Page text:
Finding food in Matnog was also a challenge. I had not stopped for lunch in Irosin (it had seemed too early in the day), and I could feel a creeping irritability coming over me as I surveyed Matnog and my hunger grew. I still needed to find shelter, water, and information, but I could sense that food was a priority for the challenges that lay ahead.

I rode my bike up and down the few sidestreets of Matnog, each time having to fight my way past massive trucks spewing out clouds of black exhaust. The children were a bit more aggressive in Matnog than in other towns I’d visited, and I started to find their attention a bit annoying as more and more time went by and I saw nowhere that I could get something to eat. I was looking for that one magical eatery – the place that had food and a place to sit. In Matnog, I quickly realized, you take what you can get. If they have food, you grab it. Don’t worry about a place to sit. In my case, though, I couldn’t even find the food. I rode up and down and up and down the streets and each time I found myself yelled at by the children, hemmed in by giant trucks, and surprised by that other feature of the Philippines – the unexpected speed bump. I get that speed bumps are a good idea in residential areas. You don’t want traffic racing by at a zillion miles an hour. So a strategically placed and well-marked speed bump wouldn’t be a bad idea. Unfortunately for me and my sometimes frazzled nerves, both those characterists were completely lacking. I had to keep an eagle-eye out for those speed bumps at all times. They came out of nowhere and when you least expected them. And these were no sissy speed bumps with a gentle incline – a polite reminder to keep your speed down. No, these were big monsters and I dreaded the day (I knew it was inevitable) when I hit one at full or even moderate speed. I’m sure the result would be a bent tire rim at best and a total crash at worst.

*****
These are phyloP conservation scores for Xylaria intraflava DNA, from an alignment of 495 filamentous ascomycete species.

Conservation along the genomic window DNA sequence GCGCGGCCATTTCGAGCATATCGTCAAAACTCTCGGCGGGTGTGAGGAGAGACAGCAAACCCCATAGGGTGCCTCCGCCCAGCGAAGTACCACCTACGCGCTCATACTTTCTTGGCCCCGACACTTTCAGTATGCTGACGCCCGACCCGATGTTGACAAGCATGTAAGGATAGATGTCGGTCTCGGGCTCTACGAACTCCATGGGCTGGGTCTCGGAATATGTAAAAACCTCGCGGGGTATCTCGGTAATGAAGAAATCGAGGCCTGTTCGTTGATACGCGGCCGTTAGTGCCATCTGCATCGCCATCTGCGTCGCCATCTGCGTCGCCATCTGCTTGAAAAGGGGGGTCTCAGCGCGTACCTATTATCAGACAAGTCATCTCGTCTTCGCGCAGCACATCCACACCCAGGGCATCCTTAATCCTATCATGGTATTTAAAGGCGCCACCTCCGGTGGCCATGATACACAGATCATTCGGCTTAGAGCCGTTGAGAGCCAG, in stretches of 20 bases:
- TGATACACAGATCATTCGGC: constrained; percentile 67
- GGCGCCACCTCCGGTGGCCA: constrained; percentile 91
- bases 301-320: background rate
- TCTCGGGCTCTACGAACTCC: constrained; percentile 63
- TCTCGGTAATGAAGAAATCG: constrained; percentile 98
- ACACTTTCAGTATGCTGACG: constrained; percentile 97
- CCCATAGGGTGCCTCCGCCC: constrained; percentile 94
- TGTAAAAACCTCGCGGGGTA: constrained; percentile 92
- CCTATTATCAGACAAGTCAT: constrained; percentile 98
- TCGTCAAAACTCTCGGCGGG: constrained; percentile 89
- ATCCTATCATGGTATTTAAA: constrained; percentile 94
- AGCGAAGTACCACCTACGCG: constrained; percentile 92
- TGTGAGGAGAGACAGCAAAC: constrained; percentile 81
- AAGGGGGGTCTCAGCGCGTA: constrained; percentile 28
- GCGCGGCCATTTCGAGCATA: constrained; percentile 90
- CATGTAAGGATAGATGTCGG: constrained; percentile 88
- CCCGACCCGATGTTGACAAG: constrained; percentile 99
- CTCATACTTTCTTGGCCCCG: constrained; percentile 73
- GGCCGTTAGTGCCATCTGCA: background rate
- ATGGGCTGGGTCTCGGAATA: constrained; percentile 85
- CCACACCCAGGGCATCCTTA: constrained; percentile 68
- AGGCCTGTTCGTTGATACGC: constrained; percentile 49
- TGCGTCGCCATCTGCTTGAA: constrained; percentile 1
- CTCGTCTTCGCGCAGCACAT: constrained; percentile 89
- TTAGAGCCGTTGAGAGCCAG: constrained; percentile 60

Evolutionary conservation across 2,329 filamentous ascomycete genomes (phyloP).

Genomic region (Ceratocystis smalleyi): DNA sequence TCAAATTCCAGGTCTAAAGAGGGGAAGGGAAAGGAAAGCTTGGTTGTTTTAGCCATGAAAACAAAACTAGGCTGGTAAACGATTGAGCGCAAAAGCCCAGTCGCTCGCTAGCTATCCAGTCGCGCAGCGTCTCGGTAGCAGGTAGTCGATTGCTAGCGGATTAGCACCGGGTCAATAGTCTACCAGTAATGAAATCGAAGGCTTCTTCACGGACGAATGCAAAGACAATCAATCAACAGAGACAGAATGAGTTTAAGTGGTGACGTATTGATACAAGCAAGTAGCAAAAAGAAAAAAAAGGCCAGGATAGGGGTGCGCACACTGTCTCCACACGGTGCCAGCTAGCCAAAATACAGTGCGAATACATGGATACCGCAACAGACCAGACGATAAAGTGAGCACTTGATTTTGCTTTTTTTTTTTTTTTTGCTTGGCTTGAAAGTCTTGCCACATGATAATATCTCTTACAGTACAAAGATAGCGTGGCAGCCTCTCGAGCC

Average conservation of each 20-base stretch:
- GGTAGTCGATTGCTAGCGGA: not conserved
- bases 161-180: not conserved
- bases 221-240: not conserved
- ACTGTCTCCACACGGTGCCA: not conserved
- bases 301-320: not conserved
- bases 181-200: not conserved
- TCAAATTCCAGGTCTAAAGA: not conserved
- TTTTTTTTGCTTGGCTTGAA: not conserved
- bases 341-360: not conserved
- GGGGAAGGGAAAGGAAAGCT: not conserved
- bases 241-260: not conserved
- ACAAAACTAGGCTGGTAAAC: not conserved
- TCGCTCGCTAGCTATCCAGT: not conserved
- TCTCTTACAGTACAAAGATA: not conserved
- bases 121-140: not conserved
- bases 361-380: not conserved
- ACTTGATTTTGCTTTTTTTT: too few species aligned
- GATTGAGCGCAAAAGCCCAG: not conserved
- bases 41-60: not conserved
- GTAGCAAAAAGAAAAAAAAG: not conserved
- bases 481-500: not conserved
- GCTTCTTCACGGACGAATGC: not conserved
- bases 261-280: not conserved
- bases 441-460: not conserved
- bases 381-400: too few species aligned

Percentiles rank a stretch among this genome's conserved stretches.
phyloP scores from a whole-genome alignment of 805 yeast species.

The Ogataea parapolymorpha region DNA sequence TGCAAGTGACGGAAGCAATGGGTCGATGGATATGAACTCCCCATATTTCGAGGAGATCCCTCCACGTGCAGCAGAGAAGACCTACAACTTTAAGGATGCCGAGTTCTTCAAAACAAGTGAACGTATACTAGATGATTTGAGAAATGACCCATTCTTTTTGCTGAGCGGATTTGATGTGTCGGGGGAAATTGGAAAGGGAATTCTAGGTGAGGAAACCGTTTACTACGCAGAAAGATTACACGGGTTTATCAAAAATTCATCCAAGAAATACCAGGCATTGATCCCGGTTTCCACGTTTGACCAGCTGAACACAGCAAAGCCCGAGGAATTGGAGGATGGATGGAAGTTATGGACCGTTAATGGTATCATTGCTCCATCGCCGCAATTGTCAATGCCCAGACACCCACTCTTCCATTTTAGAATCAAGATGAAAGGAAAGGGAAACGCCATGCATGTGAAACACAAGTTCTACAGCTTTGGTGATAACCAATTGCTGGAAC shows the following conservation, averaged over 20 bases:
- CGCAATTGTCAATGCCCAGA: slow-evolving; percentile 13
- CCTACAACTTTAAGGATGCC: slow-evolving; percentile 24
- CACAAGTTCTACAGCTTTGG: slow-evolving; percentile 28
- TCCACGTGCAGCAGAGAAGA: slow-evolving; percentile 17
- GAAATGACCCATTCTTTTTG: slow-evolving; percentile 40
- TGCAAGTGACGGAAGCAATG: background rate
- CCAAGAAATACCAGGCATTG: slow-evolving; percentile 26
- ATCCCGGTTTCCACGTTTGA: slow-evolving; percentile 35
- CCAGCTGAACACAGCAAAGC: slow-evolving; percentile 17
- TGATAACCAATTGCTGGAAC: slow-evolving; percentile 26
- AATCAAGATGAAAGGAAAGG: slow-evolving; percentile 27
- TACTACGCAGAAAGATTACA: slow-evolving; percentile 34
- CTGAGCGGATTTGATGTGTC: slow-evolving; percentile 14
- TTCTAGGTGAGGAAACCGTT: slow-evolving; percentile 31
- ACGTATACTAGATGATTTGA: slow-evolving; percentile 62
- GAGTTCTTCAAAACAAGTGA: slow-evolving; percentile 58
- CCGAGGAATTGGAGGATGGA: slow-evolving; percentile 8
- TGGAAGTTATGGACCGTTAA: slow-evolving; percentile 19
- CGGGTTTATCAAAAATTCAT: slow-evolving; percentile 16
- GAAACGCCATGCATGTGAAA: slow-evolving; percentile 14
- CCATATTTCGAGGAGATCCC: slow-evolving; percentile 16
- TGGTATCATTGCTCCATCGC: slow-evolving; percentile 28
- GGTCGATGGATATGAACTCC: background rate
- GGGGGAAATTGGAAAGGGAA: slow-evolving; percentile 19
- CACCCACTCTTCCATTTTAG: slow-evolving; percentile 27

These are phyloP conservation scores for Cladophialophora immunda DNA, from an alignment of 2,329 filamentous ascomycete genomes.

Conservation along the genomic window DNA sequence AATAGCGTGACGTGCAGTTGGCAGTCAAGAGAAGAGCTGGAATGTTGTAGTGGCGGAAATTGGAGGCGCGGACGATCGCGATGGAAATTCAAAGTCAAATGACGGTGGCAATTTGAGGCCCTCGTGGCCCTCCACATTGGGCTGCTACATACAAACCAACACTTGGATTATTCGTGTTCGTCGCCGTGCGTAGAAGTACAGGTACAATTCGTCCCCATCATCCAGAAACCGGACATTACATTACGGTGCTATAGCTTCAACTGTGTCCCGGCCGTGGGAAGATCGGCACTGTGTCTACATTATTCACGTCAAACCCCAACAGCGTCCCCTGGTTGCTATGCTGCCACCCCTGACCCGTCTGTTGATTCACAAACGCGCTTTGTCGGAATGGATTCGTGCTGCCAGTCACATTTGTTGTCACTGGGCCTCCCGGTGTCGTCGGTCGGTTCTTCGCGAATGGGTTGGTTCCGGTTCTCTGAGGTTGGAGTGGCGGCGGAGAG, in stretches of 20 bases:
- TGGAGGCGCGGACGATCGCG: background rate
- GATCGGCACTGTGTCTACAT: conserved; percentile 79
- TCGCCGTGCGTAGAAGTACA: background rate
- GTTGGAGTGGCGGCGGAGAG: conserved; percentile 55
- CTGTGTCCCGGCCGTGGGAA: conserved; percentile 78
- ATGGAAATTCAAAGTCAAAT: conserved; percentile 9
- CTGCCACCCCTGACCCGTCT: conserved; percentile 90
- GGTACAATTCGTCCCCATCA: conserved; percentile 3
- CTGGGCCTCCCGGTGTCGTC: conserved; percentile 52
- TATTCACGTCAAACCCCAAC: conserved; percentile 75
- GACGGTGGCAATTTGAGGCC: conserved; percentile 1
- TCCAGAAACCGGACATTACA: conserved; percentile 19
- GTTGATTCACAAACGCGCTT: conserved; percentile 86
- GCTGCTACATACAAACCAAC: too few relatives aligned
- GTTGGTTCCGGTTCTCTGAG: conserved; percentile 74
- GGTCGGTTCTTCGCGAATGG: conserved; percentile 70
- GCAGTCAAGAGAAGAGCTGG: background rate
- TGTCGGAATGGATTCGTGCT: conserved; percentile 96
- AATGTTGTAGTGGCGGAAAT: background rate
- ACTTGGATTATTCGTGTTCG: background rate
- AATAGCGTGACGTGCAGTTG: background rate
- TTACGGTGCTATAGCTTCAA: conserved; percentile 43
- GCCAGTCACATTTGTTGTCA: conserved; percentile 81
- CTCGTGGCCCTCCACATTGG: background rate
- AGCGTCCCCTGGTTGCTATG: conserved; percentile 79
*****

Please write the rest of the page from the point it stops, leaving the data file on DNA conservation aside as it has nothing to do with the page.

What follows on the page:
Only one contender for food emerged, and this was a nasty-looking place right outside the gates to the ferry terminal. I knew from experience that an eatery or restaurant in such a location is the worst possible to place to go. They would have a captive audience in the people leaving or getting on the ferries, and as such, quality and service would likely be subpar. But there were two food bins in the window, and these were the only food finds I’d seen in all of Matnog. It was eat there or go hungry.

I pulled my bike up to the front and put down the kickstand and applied my home-made parking brake (an essential item on a touring bike). I went inside and to my dismay discovered that one of the trays contained fish parts – mainly heads – and the other one contained some kind of weird noodle meddley. But in true beggars can’t be choosers fashion, I ordered one serving of each plus rice and took a seat.

My misgivings about the place were soon justified. The air was thick with flies – something that I hadn’t seen anywhere else in the Philippines – and the only other customers were three very drunk men, who became very interested in me and shouted stupid and non-sensical things. Finally, the woman serving me was as friendly and attentive as one might expect in such a place – meaning not at all. As I said, it took a while for Matnog to reveal its charms.

The Road to Matnog - Leaving Bulusan Volcano Natural Park
Spewing Out Words – The Matnog Tourist Information Office